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  • Safe Messaging Scoring Measures

  • 1. Does the film tell a story that encourages young people to reach out for support when they need it and/or shows them how to support others?

    The film should have a positive message of support, acceptance, hope, and/or recovery related to mental health challenges. We are looking for stories about getting help, or how to support a friend or family member that is going through tough times. This may include interactions in online communities (i.e. Facebook, texts).

    Here are a few examples:
    • Talk openly: The film can emphasize that it is acceptable to talk about mental health challenges, and to support friends and loved ones with such challenges.
    • Stand up for others: The film can demonstrate the importance of young people standing up for themselves or those living with a mental health challenge who are being harassed, bullied, and excluded or in some other way discriminated against. This may also include interactions in online communities (i.e. Facebook, Twitter, texting).
    • Be Supportive: Show ways in which friend or family members can support someone experiencing a mental health challenge.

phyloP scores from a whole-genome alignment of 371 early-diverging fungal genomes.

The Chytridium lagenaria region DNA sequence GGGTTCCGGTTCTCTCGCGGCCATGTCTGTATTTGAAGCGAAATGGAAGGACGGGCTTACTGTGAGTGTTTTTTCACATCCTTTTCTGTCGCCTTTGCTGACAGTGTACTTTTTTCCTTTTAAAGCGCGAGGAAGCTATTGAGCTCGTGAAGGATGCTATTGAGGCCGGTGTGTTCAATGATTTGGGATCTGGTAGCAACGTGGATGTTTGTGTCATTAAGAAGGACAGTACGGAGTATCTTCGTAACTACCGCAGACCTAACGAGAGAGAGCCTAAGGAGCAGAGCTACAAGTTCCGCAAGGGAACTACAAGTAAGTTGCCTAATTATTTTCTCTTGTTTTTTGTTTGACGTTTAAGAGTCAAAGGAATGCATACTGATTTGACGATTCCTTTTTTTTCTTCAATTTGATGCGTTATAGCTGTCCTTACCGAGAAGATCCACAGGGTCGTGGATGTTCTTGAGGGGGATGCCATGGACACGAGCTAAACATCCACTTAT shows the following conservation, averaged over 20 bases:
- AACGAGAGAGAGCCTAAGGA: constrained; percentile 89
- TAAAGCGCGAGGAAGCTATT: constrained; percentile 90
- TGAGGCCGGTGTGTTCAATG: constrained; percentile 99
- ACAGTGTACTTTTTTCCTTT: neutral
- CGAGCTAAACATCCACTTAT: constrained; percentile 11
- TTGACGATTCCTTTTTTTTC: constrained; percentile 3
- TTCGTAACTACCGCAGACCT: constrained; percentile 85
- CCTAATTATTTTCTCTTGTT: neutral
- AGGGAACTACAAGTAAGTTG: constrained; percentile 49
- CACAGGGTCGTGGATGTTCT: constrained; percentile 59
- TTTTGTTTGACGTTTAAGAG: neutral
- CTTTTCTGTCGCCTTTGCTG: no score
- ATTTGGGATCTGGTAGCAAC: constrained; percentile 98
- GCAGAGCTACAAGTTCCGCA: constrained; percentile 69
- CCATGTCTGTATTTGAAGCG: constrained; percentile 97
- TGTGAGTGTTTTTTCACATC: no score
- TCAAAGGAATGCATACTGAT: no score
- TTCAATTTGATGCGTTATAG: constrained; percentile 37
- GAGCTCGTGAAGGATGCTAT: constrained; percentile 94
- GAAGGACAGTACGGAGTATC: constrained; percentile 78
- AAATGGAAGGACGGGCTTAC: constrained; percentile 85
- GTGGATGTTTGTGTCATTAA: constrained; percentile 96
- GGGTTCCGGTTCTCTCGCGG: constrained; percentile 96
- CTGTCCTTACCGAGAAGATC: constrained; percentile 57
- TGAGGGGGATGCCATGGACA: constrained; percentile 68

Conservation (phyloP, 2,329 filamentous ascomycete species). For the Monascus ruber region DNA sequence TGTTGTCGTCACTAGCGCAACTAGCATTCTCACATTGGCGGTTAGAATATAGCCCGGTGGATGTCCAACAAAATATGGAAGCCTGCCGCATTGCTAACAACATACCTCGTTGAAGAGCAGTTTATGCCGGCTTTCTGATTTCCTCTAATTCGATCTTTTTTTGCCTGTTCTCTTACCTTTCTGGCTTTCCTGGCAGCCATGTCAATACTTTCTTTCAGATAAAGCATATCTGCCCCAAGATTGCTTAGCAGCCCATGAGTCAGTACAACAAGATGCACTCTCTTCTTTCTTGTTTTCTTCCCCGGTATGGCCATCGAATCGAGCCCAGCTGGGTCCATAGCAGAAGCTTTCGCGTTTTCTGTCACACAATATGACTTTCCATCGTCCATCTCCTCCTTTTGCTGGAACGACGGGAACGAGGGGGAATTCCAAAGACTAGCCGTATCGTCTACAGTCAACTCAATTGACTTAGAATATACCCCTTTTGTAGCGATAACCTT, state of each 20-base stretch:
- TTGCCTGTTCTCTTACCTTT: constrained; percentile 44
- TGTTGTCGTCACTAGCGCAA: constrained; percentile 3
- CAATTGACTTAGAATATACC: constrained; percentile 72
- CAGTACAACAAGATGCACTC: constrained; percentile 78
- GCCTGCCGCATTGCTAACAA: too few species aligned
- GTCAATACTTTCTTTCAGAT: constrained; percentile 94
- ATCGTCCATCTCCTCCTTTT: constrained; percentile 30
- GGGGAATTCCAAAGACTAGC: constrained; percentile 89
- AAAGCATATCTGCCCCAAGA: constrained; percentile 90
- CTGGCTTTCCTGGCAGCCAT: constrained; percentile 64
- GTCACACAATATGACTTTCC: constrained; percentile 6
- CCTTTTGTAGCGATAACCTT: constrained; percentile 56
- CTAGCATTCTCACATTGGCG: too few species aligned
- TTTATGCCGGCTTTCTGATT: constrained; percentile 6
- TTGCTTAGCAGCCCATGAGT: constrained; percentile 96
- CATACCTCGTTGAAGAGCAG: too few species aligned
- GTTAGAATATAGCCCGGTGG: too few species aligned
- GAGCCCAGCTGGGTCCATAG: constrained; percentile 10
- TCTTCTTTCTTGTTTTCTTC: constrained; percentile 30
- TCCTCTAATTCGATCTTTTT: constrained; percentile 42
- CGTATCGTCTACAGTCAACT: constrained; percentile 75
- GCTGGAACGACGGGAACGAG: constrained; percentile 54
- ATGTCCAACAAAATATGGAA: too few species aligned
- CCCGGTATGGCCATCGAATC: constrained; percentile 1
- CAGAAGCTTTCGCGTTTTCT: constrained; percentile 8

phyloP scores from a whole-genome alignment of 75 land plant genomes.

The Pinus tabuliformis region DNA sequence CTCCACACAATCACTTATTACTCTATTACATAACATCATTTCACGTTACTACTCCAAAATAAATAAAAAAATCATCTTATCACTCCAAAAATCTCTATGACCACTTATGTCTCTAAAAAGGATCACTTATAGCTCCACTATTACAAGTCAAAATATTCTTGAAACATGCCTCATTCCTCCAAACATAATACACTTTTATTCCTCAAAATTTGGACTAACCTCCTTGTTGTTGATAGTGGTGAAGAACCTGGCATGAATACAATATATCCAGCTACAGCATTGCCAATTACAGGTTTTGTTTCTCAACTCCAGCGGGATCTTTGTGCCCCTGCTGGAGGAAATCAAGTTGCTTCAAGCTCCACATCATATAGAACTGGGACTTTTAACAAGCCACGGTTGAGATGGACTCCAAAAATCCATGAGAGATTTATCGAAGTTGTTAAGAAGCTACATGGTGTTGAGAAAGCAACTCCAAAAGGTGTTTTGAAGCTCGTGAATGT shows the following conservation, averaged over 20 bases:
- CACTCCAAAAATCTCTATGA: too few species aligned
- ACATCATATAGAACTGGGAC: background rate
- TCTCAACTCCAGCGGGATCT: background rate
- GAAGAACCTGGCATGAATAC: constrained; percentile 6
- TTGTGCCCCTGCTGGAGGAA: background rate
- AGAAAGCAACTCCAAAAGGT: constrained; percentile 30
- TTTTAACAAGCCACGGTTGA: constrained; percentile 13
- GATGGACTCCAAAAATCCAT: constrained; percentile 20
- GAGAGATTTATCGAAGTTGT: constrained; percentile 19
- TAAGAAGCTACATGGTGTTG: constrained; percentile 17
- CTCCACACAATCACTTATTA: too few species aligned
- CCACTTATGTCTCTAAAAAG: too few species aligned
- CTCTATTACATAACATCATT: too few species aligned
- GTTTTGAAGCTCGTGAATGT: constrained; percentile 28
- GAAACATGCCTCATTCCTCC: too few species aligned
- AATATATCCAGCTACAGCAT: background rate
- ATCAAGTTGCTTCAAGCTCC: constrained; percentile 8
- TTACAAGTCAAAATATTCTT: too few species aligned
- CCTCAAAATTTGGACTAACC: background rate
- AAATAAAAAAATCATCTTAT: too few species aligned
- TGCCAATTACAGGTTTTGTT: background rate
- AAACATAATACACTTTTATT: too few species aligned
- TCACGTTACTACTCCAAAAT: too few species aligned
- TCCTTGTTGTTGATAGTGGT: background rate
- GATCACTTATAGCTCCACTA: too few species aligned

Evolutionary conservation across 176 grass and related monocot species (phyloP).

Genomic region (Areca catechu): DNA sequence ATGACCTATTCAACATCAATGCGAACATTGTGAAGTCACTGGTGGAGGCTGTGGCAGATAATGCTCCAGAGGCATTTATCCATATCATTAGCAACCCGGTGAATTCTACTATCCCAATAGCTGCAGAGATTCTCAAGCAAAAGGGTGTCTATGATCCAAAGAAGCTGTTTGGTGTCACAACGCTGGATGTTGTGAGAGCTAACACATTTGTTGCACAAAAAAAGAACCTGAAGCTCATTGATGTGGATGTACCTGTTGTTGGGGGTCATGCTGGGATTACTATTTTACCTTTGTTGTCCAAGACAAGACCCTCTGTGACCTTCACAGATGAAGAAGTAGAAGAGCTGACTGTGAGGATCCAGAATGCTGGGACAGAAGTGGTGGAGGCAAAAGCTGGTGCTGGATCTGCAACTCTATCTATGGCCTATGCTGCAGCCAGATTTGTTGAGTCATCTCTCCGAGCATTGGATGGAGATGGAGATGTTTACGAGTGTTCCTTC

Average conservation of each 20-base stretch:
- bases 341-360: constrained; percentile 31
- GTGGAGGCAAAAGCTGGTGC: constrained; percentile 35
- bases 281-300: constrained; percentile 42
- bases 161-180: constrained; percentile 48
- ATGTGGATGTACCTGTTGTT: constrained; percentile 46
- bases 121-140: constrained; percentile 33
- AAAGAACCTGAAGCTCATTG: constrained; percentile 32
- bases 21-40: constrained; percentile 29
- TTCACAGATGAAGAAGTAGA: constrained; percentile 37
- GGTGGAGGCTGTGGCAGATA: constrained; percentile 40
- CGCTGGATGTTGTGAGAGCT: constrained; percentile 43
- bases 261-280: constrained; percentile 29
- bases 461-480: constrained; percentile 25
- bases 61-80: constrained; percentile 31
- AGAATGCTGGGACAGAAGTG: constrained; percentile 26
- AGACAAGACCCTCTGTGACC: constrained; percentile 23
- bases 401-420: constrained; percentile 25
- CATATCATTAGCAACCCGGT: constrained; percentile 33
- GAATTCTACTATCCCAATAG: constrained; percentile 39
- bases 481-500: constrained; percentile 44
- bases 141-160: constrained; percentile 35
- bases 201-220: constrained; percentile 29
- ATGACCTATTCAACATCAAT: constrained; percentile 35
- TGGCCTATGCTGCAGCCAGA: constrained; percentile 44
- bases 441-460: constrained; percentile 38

• Join the mental health movement: This is a young adult’s issue: mental health challenges most often show up between the ages of 14‐24. The film could inspire young people across California to join the mental health movement.
    • Get the facts and understand the issue: The film could illustrate that a diagnosis of mental illness does not define a person and/or debunk the negative misconceptions about mental illness.
    • Don’t wait to get help: The film can let people know that there is help out there for people living with a mental illness. That treatment and support work and that most people who experience a mental health challenge can recover especially if treated early.
    Note: The message does not have to be one of the messages above, as long as the message encourages positive change, support or help-seeking. It does not have to be stated verbatim but could be implied through dialog or another creative way.
  • Please enter a number from 0 to 25.
  • 2. Does the film communicate a message that inspires the viewer to take action?

    Think of it this way: Does the film offer the viewer specific suggestions of what they can do? Does the film encourage the viewer to feel, act or think differently? We would like the films to be action oriented and encourage change and support. For example, where to get help, how to offer support to someone, how to get involved or learn more information. We have asked our young filmmakers to be creative: Don’t just tell someone what to do, but show them how to do this.